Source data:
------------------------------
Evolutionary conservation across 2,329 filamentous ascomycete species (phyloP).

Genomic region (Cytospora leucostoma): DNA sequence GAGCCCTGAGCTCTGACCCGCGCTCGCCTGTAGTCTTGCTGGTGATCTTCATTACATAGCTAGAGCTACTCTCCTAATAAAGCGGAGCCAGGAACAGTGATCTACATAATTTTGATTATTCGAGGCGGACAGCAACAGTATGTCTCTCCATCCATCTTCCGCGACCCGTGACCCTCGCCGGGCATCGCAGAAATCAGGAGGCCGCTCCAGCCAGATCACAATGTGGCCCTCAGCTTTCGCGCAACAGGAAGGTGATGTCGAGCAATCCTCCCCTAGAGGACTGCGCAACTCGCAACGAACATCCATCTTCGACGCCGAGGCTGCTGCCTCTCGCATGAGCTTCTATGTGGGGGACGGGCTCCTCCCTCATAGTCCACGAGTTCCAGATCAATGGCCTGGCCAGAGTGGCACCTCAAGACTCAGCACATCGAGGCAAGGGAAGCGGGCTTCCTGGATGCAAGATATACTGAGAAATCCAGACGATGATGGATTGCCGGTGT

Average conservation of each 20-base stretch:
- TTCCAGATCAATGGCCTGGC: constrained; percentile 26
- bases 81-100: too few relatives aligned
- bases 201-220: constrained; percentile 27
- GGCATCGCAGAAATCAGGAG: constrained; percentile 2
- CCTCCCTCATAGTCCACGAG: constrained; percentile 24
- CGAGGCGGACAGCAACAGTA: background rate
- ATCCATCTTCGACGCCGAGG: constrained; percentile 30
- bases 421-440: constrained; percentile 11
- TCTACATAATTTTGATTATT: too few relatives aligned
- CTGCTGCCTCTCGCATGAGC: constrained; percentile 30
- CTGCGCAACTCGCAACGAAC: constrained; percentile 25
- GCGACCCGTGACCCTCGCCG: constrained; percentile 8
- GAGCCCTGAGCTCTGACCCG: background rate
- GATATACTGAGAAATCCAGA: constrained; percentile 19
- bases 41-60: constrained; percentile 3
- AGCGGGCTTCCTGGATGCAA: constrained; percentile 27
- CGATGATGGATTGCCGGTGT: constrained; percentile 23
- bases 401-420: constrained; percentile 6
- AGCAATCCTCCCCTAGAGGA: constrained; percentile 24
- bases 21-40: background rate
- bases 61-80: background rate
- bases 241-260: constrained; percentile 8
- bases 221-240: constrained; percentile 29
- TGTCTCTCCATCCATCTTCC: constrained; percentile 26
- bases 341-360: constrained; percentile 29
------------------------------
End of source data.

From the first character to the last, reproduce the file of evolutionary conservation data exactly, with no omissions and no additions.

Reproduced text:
Evolutionary conservation across 2,329 filamentous ascomycete species (phyloP).

Genomic region (Cytospora leucostoma): DNA sequence GAGCCCTGAGCTCTGACCCGCGCTCGCCTGTAGTCTTGCTGGTGATCTTCATTACATAGCTAGAGCTACTCTCCTAATAAAGCGGAGCCAGGAACAGTGATCTACATAATTTTGATTATTCGAGGCGGACAGCAACAGTATGTCTCTCCATCCATCTTCCGCGACCCGTGACCCTCGCCGGGCATCGCAGAAATCAGGAGGCCGCTCCAGCCAGATCACAATGTGGCCCTCAGCTTTCGCGCAACAGGAAGGTGATGTCGAGCAATCCTCCCCTAGAGGACTGCGCAACTCGCAACGAACATCCATCTTCGACGCCGAGGCTGCTGCCTCTCGCATGAGCTTCTATGTGGGGGACGGGCTCCTCCCTCATAGTCCACGAGTTCCAGATCAATGGCCTGGCCAGAGTGGCACCTCAAGACTCAGCACATCGAGGCAAGGGAAGCGGGCTTCCTGGATGCAAGATATACTGAGAAATCCAGACGATGATGGATTGCCGGTGT

Average conservation of each 20-base stretch:
- TTCCAGATCAATGGCCTGGC: constrained; percentile 26
- bases 81-100: too few relatives aligned
- bases 201-220: constrained; percentile 27
- GGCATCGCAGAAATCAGGAG: constrained; percentile 2
- CCTCCCTCATAGTCCACGAG: constrained; percentile 24
- CGAGGCGGACAGCAACAGTA: background rate
- ATCCATCTTCGACGCCGAGG: constrained; percentile 30
- bases 421-440: constrained; percentile 11
- TCTACATAATTTTGATTATT: too few relatives aligned
- CTGCTGCCTCTCGCATGAGC: constrained; percentile 30
- CTGCGCAACTCGCAACGAAC: constrained; percentile 25
- GCGACCCGTGACCCTCGCCG: constrained; percentile 8
- GAGCCCTGAGCTCTGACCCG: background rate
- GATATACTGAGAAATCCAGA: constrained; percentile 19
- bases 41-60: constrained; percentile 3
- AGCGGGCTTCCTGGATGCAA: constrained; percentile 27
- CGATGATGGATTGCCGGTGT: constrained; percentile 23
- bases 401-420: constrained; percentile 6
- AGCAATCCTCCCCTAGAGGA: constrained; percentile 24
- bases 21-40: background rate
- bases 61-80: background rate
- bases 241-260: constrained; percentile 8
- bases 221-240: constrained; percentile 29
- TGTCTCTCCATCCATCTTCC: constrained; percentile 26
- bases 341-360: constrained; percentile 29